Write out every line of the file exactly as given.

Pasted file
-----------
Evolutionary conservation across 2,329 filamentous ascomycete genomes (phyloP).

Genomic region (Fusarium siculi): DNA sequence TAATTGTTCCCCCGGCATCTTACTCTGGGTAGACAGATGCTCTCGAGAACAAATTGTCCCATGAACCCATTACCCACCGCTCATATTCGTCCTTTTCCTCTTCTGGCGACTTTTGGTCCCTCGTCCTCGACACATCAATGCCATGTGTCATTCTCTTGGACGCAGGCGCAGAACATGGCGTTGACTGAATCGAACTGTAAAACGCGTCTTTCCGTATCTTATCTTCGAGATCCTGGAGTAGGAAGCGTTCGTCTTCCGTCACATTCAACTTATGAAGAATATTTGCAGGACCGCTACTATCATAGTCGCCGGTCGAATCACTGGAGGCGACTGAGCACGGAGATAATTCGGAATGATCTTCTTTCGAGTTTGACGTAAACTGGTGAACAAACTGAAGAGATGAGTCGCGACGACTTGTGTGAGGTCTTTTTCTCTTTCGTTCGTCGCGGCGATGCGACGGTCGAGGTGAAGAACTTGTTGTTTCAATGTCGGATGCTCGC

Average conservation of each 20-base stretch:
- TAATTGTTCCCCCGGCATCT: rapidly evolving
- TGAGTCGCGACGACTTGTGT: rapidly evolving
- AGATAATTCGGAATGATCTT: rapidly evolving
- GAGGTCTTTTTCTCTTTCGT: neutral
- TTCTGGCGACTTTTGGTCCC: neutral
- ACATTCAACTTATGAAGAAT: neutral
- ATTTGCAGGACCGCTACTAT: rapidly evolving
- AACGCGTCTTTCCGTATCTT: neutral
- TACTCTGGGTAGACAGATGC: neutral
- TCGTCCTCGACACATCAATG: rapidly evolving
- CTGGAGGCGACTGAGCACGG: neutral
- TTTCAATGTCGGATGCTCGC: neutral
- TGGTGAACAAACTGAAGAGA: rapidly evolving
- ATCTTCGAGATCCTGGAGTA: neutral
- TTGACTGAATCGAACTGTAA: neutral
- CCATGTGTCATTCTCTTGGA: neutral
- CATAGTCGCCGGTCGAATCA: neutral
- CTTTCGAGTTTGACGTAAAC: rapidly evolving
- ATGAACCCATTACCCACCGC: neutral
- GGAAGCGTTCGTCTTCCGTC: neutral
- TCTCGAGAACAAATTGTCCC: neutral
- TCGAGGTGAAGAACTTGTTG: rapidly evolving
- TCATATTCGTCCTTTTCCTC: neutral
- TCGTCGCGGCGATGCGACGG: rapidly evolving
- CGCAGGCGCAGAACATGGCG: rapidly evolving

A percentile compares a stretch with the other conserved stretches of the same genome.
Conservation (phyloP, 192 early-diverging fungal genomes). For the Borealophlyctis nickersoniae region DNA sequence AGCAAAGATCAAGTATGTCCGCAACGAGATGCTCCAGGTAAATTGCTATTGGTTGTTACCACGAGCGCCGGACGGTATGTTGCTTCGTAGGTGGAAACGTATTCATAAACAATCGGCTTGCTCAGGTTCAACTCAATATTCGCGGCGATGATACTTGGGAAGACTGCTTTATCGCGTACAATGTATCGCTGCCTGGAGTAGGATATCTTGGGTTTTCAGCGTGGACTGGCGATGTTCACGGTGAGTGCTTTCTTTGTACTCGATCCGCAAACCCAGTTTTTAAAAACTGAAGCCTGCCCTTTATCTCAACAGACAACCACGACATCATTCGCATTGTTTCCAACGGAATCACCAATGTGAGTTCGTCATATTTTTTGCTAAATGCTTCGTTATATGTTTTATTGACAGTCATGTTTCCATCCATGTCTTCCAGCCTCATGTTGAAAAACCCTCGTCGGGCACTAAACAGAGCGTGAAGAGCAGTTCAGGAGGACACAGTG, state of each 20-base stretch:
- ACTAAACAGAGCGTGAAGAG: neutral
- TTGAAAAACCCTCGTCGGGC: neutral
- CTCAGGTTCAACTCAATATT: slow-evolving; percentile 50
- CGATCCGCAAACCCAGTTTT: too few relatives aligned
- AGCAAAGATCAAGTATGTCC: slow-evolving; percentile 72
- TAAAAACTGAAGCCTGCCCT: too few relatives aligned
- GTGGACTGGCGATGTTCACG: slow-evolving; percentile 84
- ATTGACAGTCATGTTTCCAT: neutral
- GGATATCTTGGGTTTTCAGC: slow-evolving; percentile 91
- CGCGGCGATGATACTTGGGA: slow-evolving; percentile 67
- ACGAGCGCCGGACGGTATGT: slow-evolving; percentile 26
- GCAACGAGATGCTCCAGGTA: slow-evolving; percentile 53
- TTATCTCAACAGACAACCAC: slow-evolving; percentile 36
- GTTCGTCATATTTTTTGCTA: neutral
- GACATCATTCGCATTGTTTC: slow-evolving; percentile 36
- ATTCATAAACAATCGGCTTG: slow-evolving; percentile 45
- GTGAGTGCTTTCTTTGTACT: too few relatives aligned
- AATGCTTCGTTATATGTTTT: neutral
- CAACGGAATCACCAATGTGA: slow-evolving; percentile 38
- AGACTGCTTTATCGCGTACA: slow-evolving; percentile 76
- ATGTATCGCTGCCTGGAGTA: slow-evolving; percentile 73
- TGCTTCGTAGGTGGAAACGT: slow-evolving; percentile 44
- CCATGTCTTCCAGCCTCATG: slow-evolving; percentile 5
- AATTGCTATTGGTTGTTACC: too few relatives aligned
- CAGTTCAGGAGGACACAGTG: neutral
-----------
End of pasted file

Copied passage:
Evolutionary conservation across 2,329 filamentous ascomycete genomes (phyloP).

Genomic region (Fusarium siculi): DNA sequence TAATTGTTCCCCCGGCATCTTACTCTGGGTAGACAGATGCTCTCGAGAACAAATTGTCCCATGAACCCATTACCCACCGCTCATATTCGTCCTTTTCCTCTTCTGGCGACTTTTGGTCCCTCGTCCTCGACACATCAATGCCATGTGTCATTCTCTTGGACGCAGGCGCAGAACATGGCGTTGACTGAATCGAACTGTAAAACGCGTCTTTCCGTATCTTATCTTCGAGATCCTGGAGTAGGAAGCGTTCGTCTTCCGTCACATTCAACTTATGAAGAATATTTGCAGGACCGCTACTATCATAGTCGCCGGTCGAATCACTGGAGGCGACTGAGCACGGAGATAATTCGGAATGATCTTCTTTCGAGTTTGACGTAAACTGGTGAACAAACTGAAGAGATGAGTCGCGACGACTTGTGTGAGGTCTTTTTCTCTTTCGTTCGTCGCGGCGATGCGACGGTCGAGGTGAAGAACTTGTTGTTTCAATGTCGGATGCTCGC

Average conservation of each 20-base stretch:
- TAATTGTTCCCCCGGCATCT: rapidly evolving
- TGAGTCGCGACGACTTGTGT: rapidly evolving
- AGATAATTCGGAATGATCTT: rapidly evolving
- GAGGTCTTTTTCTCTTTCGT: neutral
- TTCTGGCGACTTTTGGTCCC: neutral
- ACATTCAACTTATGAAGAAT: neutral
- ATTTGCAGGACCGCTACTAT: rapidly evolving
- AACGCGTCTTTCCGTATCTT: neutral
- TACTCTGGGTAGACAGATGC: neutral
- TCGTCCTCGACACATCAATG: rapidly evolving
- CTGGAGGCGACTGAGCACGG: neutral
- TTTCAATGTCGGATGCTCGC: neutral
- TGGTGAACAAACTGAAGAGA: rapidly evolving
- ATCTTCGAGATCCTGGAGTA: neutral
- TTGACTGAATCGAACTGTAA: neutral
- CCATGTGTCATTCTCTTGGA: neutral
- CATAGTCGCCGGTCGAATCA: neutral
- CTTTCGAGTTTGACGTAAAC: rapidly evolving
- ATGAACCCATTACCCACCGC: neutral
- GGAAGCGTTCGTCTTCCGTC: neutral
- TCTCGAGAACAAATTGTCCC: neutral
- TCGAGGTGAAGAACTTGTTG: rapidly evolving
- TCATATTCGTCCTTTTCCTC: neutral
- TCGTCGCGGCGATGCGACGG: rapidly evolving
- CGCAGGCGCAGAACATGGCG: rapidly evolving

A percentile compares a stretch with the other conserved stretches of the same genome.
Conservation (phyloP, 192 early-diverging fungal genomes). For the Borealophlyctis nickersoniae region DNA sequence AGCAAAGATCAAGTATGTCCGCAACGAGATGCTCCAGGTAAATTGCTATTGGTTGTTACCACGAGCGCCGGACGGTATGTTGCTTCGTAGGTGGAAACGTATTCATAAACAATCGGCTTGCTCAGGTTCAACTCAATATTCGCGGCGATGATACTTGGGAAGACTGCTTTATCGCGTACAATGTATCGCTGCCTGGAGTAGGATATCTTGGGTTTTCAGCGTGGACTGGCGATGTTCACGGTGAGTGCTTTCTTTGTACTCGATCCGCAAACCCAGTTTTTAAAAACTGAAGCCTGCCCTTTATCTCAACAGACAACCACGACATCATTCGCATTGTTTCCAACGGAATCACCAATGTGAGTTCGTCATATTTTTTGCTAAATGCTTCGTTATATGTTTTATTGACAGTCATGTTTCCATCCATGTCTTCCAGCCTCATGTTGAAAAACCCTCGTCGGGCACTAAACAGAGCGTGAAGAGCAGTTCAGGAGGACACAGTG, state of each 20-base stretch:
- ACTAAACAGAGCGTGAAGAG: neutral
- TTGAAAAACCCTCGTCGGGC: neutral
- CTCAGGTTCAACTCAATATT: slow-evolving; percentile 50
- CGATCCGCAAACCCAGTTTT: too few relatives aligned
- AGCAAAGATCAAGTATGTCC: slow-evolving; percentile 72
- TAAAAACTGAAGCCTGCCCT: too few relatives aligned
- GTGGACTGGCGATGTTCACG: slow-evolving; percentile 84
- ATTGACAGTCATGTTTCCAT: neutral
- GGATATCTTGGGTTTTCAGC: slow-evolving; percentile 91
- CGCGGCGATGATACTTGGGA: slow-evolving; percentile 67
- ACGAGCGCCGGACGGTATGT: slow-evolving; percentile 26
- GCAACGAGATGCTCCAGGTA: slow-evolving; percentile 53
- TTATCTCAACAGACAACCAC: slow-evolving; percentile 36
- GTTCGTCATATTTTTTGCTA: neutral
- GACATCATTCGCATTGTTTC: slow-evolving; percentile 36
- ATTCATAAACAATCGGCTTG: slow-evolving; percentile 45
- GTGAGTGCTTTCTTTGTACT: too few relatives aligned
- AATGCTTCGTTATATGTTTT: neutral
- CAACGGAATCACCAATGTGA: slow-evolving; percentile 38
- AGACTGCTTTATCGCGTACA: slow-evolving; percentile 76
- ATGTATCGCTGCCTGGAGTA: slow-evolving; percentile 73
- TGCTTCGTAGGTGGAAACGT: slow-evolving; percentile 44
- CCATGTCTTCCAGCCTCATG: slow-evolving; percentile 5
- AATTGCTATTGGTTGTTACC: too few relatives aligned
- CAGTTCAGGAGGACACAGTG: neutral